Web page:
Mikansei No. 1 Volume 2

4.0 out of 5 stars Play that funky music, Future Girl
It is only with the release of volume 2 that I realize I got the title of this series wrong. I had thought it was called “Mikansei,” and that the “No. 1” was the volume number. Now I am shown to be wrong as I am holding a copy of the second volume of “Mikansei No. 1”

The second volume also happens to be the last of this short but enjoyable little series. All of the lose ends are wrapped up, and the story concludes in a dramatic but not unexpected fashion.

Neo and Saya have been given the challenge of filling up the park during a free concert, or disband forever. Their band, “Clap = *,” has been rehearsing steadily in preparation, but if they don’t pull it off then their dream is over. The music company president Ebisu isn’t supporting them at all, and may even be going out of their way to trash the gig. The free concert is not the only thing standing in Neo and Saya’s way. The secret behind the popstar Nanato is uncovered, and his connection to Neo adds some complications. Meanwhile Neo has been told that she has once chance and one chance only to return to her own time period, and she must chose between taking the leap into the time tunnel or being stranded in the twentieth century forever.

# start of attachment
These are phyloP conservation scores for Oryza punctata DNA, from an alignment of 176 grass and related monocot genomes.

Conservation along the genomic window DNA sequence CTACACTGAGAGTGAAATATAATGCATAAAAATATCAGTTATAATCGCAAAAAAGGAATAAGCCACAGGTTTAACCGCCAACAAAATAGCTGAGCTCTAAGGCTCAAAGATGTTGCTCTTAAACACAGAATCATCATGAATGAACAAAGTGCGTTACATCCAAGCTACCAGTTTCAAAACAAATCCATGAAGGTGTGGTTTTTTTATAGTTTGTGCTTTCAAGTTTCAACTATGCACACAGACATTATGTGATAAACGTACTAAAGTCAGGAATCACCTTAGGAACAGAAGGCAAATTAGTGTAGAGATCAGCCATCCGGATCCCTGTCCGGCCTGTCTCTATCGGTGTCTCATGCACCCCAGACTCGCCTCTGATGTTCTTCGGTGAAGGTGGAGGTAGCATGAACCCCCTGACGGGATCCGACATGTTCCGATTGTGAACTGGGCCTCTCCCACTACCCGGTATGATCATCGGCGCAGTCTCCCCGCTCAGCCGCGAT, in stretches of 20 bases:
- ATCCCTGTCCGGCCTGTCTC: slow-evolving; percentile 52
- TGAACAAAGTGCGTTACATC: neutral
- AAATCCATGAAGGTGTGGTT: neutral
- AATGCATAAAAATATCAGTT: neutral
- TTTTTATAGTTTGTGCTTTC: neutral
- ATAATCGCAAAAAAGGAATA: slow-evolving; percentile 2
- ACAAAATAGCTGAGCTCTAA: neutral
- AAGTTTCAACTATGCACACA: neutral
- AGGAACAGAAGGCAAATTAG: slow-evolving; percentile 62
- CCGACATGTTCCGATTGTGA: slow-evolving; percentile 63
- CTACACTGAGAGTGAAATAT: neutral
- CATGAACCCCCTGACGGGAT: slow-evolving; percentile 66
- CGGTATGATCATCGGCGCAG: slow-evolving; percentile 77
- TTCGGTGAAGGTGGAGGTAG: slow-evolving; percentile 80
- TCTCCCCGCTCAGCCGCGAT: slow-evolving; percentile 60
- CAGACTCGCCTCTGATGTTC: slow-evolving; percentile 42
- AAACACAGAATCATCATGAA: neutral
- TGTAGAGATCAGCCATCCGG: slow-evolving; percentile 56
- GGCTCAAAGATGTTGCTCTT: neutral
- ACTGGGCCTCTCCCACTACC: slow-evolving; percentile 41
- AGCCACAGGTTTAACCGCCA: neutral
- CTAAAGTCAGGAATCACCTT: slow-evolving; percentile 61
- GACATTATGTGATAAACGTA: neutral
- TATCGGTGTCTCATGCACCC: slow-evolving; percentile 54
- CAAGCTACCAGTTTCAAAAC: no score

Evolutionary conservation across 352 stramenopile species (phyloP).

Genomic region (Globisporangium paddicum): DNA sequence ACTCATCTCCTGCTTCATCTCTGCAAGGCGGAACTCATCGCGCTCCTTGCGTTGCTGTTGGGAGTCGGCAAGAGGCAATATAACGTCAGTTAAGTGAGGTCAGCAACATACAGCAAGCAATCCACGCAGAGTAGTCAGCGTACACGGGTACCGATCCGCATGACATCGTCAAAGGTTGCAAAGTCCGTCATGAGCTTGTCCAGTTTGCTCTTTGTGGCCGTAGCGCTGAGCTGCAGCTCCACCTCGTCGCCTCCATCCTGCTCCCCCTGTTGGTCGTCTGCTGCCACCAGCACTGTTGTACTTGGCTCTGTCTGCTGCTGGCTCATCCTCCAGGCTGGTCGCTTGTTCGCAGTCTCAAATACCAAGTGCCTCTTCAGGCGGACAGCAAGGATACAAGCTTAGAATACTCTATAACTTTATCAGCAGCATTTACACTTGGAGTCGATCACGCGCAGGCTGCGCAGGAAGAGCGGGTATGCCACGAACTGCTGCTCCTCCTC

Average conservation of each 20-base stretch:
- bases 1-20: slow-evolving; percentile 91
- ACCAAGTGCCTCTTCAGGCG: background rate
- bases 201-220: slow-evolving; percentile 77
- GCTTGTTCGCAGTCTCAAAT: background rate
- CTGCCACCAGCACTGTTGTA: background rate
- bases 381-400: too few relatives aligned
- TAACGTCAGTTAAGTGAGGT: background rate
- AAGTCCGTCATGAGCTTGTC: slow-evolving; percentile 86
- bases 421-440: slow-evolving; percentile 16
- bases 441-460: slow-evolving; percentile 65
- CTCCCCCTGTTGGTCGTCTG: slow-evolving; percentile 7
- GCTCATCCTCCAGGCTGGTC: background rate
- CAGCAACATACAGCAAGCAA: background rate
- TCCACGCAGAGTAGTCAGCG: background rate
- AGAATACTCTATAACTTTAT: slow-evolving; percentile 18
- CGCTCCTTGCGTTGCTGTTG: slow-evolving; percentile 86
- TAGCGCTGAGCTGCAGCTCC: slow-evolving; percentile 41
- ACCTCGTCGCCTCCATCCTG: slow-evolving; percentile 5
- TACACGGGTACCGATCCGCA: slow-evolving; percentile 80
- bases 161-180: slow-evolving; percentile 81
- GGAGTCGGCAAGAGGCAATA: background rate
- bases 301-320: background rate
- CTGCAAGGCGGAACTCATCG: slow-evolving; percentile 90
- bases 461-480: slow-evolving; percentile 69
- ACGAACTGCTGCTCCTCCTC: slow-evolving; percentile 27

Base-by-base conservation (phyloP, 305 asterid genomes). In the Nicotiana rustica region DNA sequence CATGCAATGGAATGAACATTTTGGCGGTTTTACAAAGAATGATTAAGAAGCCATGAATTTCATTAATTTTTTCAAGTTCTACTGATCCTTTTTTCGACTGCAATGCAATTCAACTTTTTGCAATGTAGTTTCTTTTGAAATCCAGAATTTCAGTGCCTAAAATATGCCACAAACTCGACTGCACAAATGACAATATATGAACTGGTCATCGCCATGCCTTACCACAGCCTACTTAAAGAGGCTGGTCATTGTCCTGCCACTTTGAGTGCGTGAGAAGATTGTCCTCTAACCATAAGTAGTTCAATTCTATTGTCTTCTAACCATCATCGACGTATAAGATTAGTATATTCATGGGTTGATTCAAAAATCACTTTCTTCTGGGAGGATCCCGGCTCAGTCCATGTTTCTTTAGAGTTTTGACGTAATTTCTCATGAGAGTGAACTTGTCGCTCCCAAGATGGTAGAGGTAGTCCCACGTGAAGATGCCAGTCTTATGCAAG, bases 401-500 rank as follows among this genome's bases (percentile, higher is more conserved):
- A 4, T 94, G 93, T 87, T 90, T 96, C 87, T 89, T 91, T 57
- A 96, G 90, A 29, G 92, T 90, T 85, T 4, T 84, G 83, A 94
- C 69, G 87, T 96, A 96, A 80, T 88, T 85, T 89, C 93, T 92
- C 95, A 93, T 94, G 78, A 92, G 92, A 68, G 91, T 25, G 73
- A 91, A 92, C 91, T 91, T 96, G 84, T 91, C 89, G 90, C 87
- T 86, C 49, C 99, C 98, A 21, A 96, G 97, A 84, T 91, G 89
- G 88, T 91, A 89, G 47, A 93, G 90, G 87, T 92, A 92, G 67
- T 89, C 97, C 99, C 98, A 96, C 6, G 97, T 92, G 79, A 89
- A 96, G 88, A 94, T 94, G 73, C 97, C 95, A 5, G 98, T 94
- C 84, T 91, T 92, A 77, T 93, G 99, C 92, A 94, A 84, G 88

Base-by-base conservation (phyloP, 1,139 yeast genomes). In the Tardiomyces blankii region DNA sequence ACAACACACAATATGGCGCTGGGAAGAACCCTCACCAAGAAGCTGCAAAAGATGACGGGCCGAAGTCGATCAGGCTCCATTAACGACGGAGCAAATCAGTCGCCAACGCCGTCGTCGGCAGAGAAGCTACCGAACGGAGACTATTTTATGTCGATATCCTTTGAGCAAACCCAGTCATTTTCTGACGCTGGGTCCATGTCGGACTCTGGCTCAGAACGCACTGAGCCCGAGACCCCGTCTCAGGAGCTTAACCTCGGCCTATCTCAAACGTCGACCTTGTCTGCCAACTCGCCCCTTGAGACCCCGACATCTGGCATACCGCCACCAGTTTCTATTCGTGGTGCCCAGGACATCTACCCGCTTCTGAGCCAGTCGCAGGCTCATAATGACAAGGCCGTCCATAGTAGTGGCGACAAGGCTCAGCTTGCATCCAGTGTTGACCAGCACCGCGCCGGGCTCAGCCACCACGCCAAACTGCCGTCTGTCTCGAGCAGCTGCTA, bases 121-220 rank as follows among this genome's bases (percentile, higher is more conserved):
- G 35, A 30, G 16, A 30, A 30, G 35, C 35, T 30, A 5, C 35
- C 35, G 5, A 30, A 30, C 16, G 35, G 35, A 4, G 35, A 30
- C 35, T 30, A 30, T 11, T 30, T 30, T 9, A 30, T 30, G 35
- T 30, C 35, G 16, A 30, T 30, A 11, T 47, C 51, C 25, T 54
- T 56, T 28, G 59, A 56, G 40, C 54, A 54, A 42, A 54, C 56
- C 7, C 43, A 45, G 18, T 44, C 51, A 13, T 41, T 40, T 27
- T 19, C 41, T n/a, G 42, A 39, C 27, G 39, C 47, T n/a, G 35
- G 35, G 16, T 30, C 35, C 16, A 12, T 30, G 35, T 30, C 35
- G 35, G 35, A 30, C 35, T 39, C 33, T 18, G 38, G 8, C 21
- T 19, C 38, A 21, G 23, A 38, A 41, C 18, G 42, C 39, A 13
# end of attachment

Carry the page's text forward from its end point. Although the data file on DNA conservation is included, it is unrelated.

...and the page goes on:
“Mikansei No. 1” isn’t a groundbreaking or deep series, but just a short bit of fast-paced and amusing diversion. There are a lot of ideas and concepts that are just flashed quickly, like Neo’s future society, the sudden appearance of her mother who seems to know more about the situation than she lets on, and Neo’s modifying the past by becoming a pop star. None of these are given much exploration, and it makes me wonder if series author Majiko! had to cut the series short, or if he just intended them to be background decoration and nothing more.

Neo herself is a great character, a spunky kind of “lovable loser” who has far more confidence than talent. Her relationship with Saya develops upon a somewhat predictable storyline, but even then the romance angle takes a back-seat to the hijinks. A new character, Tsubame, adds even more hijinks to the mix. Ebisu’s younger brother, both are outrageously gay with Tsubame changing into women’s clothing every chance he gets, and wearing a two-piece bikini to the swimming pool so he can add some “feminine charm.”

I like Majiko!’s art quite a bit, and a lot of positive energy is put into every scene. The character designs are great, from the cute Neo to the bishonen-type Saya to the utterly bizarre ever-changing afro-headed Ebisu. With the appearance of Tsubame all of Majiko!’s costume skills get to shine, and new outfits are constantly created.

All in all, if you are in the mood for some mindless pop music-themed fun, “Mikansei No.1” might hit the right notes for you. At only two volumes, it isn’t too much of an investment in time or money, and is definitely worth both.


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